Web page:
“It’s still in demand as an FSC-certified joinery paint grade,” said an importer distributor, adding that the TRADA ban also opened the door to alternatives.

“We’re selling more sapele for fire doors, and brown or ‘dirty’ maple,” he said.

One Far Eastern commodity continuing to do well, said importers was Indonesian balau decking; a mix of SVLK legality verified and FSC-certified.

There was also a consensus, that despite sapele’s long-term growth at its expense, there remained a ‘good solid market’ for meranti, with prices currently stable. Following adverse environmental publicity in recent years, however, traders remain wary of Brazil.

“We’ve been doing sourcing work with suppliers, but, while we’re bringing in cumaru and massaranduba, ipe remains off limits,” said an importer. “We’ve trialled movingue too, but customers remain resistant.”

Alternatives to ‘traditional’ solid hardwood continuing to make a growing impact included engineered components, notably in sapele, European oak, and eucalyptus, plus modified wood, chiefly Accoya. Composites are also reported to be making strong headway. One importer, however, thought all these would reach their ‘market level’. “Some end users don’t take to engineered, and, despite their yield benefits, until we see modified timber and composites being more price competitive, markets will be restricted,” they said.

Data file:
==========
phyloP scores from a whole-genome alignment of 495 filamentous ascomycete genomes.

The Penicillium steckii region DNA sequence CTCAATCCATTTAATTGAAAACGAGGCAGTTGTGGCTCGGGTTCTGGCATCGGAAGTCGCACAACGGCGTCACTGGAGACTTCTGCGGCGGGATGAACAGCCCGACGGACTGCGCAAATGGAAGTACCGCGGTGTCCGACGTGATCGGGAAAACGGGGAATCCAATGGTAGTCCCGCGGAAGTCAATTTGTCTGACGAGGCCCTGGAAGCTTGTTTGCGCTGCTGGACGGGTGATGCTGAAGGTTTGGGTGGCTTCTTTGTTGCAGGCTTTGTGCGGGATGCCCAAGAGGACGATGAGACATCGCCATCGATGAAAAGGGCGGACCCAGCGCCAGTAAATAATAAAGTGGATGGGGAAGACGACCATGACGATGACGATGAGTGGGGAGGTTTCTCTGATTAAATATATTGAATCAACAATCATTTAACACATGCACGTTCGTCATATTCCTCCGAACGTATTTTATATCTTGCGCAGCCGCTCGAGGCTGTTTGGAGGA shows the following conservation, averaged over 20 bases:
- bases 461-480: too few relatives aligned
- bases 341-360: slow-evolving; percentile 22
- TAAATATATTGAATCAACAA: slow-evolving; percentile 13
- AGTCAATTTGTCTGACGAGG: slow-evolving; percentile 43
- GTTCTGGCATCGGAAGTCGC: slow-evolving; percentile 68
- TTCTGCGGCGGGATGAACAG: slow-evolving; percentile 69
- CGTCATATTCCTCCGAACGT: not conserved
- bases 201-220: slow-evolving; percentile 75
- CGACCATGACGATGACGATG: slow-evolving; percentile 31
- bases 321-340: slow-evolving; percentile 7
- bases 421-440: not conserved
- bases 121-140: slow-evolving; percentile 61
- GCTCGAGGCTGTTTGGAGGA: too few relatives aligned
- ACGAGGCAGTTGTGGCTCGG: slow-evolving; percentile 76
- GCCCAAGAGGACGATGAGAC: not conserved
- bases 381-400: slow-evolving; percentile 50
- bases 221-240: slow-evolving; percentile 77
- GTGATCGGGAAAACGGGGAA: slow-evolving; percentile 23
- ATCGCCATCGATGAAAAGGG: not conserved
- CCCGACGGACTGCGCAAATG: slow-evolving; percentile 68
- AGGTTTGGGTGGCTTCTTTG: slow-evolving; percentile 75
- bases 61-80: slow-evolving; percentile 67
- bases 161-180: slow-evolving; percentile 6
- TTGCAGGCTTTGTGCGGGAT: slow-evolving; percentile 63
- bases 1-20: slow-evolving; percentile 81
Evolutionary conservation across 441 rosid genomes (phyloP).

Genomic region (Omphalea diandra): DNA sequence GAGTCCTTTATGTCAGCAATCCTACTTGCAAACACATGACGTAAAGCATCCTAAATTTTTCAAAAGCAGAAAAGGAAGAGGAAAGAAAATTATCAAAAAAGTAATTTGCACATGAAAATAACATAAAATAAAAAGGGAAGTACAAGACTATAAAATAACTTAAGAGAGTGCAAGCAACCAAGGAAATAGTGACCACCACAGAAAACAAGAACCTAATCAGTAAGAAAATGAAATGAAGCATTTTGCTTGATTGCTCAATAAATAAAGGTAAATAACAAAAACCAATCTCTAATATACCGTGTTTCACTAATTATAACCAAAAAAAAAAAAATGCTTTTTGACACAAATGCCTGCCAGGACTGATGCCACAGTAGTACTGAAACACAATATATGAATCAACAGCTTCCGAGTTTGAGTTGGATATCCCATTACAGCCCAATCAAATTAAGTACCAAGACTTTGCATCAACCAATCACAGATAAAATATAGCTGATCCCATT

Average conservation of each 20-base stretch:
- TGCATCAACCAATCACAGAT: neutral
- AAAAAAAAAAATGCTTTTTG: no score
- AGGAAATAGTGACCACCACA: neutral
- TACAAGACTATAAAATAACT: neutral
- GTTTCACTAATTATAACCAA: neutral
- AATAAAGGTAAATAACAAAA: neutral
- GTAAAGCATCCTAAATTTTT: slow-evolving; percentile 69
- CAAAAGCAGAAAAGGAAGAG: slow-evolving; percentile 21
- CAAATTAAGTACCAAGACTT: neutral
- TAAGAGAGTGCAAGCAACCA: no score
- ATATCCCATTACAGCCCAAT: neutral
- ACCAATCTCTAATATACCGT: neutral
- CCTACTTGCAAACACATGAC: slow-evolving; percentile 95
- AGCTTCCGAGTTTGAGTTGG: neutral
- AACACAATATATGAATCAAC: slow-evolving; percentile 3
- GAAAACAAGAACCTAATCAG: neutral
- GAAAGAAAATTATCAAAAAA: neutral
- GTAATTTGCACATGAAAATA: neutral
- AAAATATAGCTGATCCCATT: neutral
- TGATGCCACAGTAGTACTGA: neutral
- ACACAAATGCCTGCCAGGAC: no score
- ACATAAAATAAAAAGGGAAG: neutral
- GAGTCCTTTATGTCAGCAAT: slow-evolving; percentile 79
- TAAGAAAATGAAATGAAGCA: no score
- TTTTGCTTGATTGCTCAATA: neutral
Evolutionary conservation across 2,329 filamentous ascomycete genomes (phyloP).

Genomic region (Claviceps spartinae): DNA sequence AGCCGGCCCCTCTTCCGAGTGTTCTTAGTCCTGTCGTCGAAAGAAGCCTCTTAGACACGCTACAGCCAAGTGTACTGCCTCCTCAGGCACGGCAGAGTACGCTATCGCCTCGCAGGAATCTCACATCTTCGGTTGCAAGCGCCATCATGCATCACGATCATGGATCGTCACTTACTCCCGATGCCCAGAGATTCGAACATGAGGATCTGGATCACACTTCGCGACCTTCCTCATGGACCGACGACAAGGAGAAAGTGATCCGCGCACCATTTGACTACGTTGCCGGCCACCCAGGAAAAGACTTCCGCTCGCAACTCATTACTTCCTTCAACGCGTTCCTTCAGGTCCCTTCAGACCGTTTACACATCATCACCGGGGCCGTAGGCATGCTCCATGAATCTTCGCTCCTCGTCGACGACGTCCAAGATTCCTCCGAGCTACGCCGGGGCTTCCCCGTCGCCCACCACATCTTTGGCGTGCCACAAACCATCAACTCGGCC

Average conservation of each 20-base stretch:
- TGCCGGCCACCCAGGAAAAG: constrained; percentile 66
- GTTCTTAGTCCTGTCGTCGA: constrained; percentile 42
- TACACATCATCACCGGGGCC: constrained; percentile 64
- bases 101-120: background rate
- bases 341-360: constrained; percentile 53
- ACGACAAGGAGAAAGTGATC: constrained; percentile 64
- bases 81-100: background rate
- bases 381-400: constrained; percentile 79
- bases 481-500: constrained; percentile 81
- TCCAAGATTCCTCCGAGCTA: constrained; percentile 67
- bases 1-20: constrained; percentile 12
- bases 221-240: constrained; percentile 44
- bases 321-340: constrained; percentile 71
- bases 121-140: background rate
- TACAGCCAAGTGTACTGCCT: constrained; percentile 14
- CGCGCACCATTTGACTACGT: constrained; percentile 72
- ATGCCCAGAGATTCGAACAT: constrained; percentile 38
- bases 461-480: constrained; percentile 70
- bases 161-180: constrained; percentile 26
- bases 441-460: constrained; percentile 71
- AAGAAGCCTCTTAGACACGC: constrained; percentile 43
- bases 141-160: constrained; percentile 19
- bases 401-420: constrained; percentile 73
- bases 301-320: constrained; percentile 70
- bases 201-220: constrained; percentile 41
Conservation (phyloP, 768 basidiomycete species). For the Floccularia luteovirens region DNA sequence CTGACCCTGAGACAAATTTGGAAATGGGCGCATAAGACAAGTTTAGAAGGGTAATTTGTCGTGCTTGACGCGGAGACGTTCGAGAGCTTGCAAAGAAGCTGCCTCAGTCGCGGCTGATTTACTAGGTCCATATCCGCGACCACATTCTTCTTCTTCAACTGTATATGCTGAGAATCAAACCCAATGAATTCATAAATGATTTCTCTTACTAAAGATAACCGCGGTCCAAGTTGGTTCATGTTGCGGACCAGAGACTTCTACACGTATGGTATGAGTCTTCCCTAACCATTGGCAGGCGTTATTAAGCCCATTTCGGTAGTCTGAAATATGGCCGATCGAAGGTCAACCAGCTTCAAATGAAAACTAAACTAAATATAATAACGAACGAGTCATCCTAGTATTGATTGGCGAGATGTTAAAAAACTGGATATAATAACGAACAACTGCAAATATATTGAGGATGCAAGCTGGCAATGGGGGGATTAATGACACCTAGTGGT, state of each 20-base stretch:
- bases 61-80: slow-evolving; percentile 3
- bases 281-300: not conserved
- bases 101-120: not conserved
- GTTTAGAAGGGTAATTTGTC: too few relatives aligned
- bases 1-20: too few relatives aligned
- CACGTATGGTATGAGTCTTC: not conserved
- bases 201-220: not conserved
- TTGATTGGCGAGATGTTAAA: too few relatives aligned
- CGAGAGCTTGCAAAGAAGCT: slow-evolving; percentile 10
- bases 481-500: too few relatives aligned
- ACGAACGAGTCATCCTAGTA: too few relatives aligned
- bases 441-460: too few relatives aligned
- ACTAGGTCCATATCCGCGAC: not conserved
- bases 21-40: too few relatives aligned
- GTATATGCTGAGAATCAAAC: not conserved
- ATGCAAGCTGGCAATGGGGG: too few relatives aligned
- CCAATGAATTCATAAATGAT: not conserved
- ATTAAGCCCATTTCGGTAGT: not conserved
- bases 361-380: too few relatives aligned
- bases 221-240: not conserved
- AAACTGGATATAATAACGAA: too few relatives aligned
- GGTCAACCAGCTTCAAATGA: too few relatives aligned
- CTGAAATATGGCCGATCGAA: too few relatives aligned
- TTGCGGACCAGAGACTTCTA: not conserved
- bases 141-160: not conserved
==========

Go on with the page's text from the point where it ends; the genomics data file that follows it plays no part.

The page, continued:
The rise in demand for certified timber was attributed to various factors.

“Stricter enforcement of government procurement rules is probably a driver,” said an importer. “But certification is also seen increasingly as insurance against breaching an increasingly strictly enforced EUTR.” One importer, also reported customers more willing to pay a premium for FSCcertified African, generally around 5%.

On the predicted imminent arrival of the first timber licensed under the EU Forest Law Enforcement Governance and Trade (FLEGT) legality assurance initiative, which will be exempt EUTR due diligence, the trade has a less clear picture.

“First licensed products are expected from Indonesia and then Ghana, which aren’t significant suppliers for us,” said an importer. “But it might do the trade’s environmental image good overall and, if it encourages others signed up to FLEGT Voluntary Partnership Agreements to speed up progress to licensing, notably West African suppliers, we could see greater impact.

Looking forward overall, traders see no immediate reason why the market should not follow its current steady as she goes course. “There’s clearly continuing nervousness over Brexit’s impact long-term, but customers are accepting that exchange rates mean we have to increase prices, and generally report demand firm to good,” said an importer/ distributor. “Perhaps because we didn’t drop of a cliff after the referendum, in certain areas we’re even getting some feel good factor.”